If there's one thing that irks me more than radical liberals, it's the banking-so-hard-to-the-right-you're-going-in-circles conservatives.  And circles, quite honestly, are what I feel like a good number of conservatives have been going in.  I hear a lot of griping and not a lot of game-planning.  Yes, from everything I've seen, the country has taken a conservative turn since the Obama administration, but that doesn't mean the Republican party can just point fingers and dump figurative tea all over the place without giving me some answers.  Saying "Obama hates God and once he's gone the country will be better" is not enough.  Also, while you're on the subject of actually coming up with solutions, can you please remove Sarah Palin from your agenda?  I've heard her speak a few times before, but this rally was the last straw.  She said zero useful or pertinent things--which doesn't surprise me, because I don't think I've ever heard her say anything useful or pertinent--and is about as motivational as late-night infomercials.  Hillary Clinton may not be someone I want to eat at my dinner table--EVER--but I at least have confidence in her ability to get things done.  I barely have confidence in Sarah Palin to tie her shoes.  Ok, that's a bit of an exaggeration, but can you imagine if the president died and SHE were our first female president?  I would probably die from shame.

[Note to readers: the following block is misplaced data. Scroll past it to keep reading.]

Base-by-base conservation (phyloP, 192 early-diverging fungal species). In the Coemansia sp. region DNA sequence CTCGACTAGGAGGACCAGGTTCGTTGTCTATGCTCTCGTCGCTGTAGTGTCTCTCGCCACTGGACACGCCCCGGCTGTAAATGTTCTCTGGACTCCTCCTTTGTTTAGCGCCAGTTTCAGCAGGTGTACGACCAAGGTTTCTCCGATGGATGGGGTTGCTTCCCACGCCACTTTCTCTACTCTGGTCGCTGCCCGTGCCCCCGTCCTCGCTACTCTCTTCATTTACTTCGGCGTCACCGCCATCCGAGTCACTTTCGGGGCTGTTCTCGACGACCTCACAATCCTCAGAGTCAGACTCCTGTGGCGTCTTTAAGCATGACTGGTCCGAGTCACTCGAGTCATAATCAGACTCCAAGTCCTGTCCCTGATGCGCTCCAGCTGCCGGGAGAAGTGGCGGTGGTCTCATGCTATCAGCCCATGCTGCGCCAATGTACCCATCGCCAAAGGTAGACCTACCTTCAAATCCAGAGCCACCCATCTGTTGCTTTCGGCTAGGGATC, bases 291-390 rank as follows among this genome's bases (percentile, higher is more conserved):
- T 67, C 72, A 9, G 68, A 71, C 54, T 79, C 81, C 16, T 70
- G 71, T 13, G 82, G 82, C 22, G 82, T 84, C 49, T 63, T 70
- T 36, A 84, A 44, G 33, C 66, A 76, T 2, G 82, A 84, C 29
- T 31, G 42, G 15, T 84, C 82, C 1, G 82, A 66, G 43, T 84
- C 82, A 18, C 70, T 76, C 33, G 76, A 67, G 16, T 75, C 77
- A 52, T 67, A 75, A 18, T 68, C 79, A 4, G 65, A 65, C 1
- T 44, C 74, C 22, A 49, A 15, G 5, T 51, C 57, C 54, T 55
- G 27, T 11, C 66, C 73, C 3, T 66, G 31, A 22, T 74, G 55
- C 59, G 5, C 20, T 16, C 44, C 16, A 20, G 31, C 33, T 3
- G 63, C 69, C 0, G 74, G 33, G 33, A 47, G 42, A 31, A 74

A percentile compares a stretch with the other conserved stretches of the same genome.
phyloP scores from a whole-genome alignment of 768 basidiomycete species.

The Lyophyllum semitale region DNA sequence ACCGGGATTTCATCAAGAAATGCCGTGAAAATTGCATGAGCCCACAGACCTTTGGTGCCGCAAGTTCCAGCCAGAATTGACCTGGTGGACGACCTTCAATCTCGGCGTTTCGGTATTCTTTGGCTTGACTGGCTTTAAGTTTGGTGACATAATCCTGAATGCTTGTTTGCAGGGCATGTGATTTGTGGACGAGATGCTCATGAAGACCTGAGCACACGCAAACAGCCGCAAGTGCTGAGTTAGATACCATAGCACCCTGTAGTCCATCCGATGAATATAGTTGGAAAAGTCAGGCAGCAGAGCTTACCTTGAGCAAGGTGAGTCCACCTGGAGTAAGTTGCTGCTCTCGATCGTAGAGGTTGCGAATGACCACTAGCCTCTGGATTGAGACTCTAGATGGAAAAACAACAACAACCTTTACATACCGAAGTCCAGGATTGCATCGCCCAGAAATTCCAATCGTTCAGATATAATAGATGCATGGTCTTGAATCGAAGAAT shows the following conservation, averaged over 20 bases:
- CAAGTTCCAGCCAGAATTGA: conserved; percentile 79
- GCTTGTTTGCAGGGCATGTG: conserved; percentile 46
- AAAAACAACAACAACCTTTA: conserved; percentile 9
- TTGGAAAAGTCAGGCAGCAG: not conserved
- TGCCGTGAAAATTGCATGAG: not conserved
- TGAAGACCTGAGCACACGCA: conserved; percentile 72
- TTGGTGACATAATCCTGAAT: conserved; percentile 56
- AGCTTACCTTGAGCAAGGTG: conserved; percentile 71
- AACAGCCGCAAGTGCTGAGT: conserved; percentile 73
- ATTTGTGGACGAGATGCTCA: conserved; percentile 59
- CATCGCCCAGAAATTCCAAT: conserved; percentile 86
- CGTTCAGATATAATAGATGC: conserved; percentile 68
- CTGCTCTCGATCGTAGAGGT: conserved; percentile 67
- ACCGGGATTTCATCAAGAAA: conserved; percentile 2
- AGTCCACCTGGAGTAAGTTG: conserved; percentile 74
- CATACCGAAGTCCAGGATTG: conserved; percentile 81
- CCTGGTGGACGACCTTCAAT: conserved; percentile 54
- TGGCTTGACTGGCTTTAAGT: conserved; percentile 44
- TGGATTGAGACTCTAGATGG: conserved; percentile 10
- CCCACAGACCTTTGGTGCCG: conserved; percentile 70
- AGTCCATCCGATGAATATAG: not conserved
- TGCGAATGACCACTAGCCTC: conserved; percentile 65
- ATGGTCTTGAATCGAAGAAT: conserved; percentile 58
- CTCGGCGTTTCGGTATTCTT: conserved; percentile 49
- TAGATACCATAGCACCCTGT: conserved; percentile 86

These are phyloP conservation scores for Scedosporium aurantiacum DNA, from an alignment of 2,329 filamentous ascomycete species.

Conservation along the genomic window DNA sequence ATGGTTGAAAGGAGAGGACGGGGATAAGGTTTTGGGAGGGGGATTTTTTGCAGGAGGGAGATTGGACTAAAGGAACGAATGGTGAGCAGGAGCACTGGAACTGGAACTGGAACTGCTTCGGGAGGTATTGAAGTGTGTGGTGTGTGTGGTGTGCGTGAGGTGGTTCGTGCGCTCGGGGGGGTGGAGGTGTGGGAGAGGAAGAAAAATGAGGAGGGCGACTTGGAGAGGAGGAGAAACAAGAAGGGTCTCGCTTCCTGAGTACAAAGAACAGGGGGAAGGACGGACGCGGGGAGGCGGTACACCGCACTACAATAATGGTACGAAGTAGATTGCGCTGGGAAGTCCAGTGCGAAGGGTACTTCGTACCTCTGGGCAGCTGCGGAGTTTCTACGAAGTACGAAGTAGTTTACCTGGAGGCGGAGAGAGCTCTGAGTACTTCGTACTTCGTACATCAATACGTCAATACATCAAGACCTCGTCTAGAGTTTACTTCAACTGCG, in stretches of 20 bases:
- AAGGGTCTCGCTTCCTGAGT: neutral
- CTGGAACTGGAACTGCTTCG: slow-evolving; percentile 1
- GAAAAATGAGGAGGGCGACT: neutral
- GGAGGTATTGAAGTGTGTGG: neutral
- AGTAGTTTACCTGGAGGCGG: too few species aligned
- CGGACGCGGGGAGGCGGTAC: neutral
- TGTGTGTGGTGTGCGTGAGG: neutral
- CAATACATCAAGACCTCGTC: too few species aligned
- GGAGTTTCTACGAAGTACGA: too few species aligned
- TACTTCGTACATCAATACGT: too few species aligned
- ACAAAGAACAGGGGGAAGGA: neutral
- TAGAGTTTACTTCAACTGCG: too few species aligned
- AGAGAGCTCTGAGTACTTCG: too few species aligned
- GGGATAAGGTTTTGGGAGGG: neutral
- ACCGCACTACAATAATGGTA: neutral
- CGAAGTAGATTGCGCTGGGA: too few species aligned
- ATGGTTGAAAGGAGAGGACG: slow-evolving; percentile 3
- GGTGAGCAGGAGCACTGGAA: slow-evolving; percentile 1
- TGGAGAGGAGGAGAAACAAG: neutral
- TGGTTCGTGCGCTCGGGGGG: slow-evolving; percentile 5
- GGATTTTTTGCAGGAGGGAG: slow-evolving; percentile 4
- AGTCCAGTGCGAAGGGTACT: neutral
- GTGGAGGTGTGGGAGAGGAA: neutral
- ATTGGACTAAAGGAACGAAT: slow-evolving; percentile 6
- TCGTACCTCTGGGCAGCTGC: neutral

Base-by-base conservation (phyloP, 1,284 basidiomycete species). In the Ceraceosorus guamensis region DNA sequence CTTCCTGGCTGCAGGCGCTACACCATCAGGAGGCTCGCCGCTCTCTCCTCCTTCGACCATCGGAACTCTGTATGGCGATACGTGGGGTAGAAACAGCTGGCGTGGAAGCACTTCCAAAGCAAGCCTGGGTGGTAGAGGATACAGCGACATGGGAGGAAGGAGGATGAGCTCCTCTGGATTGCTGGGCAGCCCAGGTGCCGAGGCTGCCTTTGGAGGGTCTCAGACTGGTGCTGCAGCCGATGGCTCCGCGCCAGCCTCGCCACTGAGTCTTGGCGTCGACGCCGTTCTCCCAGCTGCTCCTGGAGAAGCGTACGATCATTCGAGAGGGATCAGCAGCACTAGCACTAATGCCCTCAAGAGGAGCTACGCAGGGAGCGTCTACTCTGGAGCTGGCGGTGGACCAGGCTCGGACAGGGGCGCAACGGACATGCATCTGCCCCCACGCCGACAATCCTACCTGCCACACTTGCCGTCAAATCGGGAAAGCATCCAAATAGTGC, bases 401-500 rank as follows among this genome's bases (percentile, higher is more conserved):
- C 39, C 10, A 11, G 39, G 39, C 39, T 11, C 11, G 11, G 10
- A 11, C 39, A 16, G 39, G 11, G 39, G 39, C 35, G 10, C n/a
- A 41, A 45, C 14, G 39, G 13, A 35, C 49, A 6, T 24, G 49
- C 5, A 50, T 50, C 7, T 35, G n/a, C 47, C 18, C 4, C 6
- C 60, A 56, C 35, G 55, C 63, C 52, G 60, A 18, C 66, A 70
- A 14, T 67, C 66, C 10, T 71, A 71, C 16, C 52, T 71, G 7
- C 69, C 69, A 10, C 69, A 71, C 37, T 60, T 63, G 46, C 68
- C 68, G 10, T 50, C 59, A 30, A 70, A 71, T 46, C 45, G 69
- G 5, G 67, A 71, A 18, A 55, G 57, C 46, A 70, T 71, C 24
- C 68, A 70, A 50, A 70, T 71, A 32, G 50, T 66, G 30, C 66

Also, Glenn Beck, I pretty much rank you with Stephanie Meyer.  By that, I mean that when people say, "Oh, you're Mormon!  Like Glenn Beck, right?" as if you are part of our theological canon, I grit my teeth a little and say something like, "Yes, I am...and no, I'm not like Glenn Beck.  No, I do not like Twilight.  No, I do not support Mitt Romney solely because he is a Mormon.  But thank you for asking."  Don't get me wrong--I agree that our country would benefit from tapping further into its religious roots.  This is, after all, a country founded by (and majorly occupied by) a God-fearing people.  However, I feel that holding your rally on the day of Martin Luther King, Jr.'s march was wholly distasteful and inappropriate.  I also feel that giving your remarks on the steps of the Lincoln Memorial, on the site of "I Have a Dream," was conceited and, again, inappropriate.  I listened to you speak, desperately trying to find out what the heck "Restoring Honor" even means, and all I got from you was a call to pray more fervently.  I probably don't need to remind you that faith without works is dead, and that God expects us to act on our prayers; however, I didn't hear much advice on what those actions are supposed to be.  We have brains and bodies for a reason.  Another reminder: the Founding Fathers were pretty set on separation of church and state...obviously.  So what exactly are you trying to restore America TO?